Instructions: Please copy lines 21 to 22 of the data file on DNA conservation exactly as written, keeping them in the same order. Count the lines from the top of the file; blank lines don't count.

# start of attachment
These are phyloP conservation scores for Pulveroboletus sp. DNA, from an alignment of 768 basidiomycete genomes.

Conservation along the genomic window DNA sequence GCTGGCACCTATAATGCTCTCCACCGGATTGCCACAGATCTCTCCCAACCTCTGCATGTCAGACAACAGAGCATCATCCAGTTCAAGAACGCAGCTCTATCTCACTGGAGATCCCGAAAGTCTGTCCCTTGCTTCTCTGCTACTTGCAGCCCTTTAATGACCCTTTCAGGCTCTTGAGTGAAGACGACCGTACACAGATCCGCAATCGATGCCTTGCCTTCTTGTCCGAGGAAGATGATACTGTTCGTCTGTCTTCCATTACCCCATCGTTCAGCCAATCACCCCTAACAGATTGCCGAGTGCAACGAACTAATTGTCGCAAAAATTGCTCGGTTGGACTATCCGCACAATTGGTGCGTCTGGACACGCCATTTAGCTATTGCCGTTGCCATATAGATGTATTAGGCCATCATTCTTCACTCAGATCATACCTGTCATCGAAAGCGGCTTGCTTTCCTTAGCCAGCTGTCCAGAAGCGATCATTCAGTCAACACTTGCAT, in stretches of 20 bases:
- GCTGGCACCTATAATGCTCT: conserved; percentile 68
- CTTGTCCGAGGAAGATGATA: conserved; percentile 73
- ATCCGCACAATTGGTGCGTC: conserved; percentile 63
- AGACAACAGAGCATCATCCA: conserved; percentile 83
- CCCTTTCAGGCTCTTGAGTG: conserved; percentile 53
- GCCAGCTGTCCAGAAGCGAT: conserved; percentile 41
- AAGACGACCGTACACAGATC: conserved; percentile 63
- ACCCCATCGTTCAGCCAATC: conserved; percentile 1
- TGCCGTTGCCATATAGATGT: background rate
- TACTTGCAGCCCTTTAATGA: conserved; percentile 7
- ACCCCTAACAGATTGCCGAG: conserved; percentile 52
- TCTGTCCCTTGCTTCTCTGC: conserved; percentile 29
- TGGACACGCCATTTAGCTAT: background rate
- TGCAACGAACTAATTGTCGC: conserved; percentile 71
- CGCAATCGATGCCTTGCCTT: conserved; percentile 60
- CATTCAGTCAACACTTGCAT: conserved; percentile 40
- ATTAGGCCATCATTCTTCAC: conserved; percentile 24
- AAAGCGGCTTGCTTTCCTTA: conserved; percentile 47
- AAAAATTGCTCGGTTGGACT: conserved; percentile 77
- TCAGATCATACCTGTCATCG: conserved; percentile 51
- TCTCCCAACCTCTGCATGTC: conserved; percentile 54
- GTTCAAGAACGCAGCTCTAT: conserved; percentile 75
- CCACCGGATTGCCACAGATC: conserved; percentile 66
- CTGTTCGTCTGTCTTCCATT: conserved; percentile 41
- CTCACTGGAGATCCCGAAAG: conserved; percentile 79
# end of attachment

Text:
- AAAAATTGCTCGGTTGGACT: conserved; percentile 77
- TCAGATCATACCTGTCATCG: conserved; percentile 51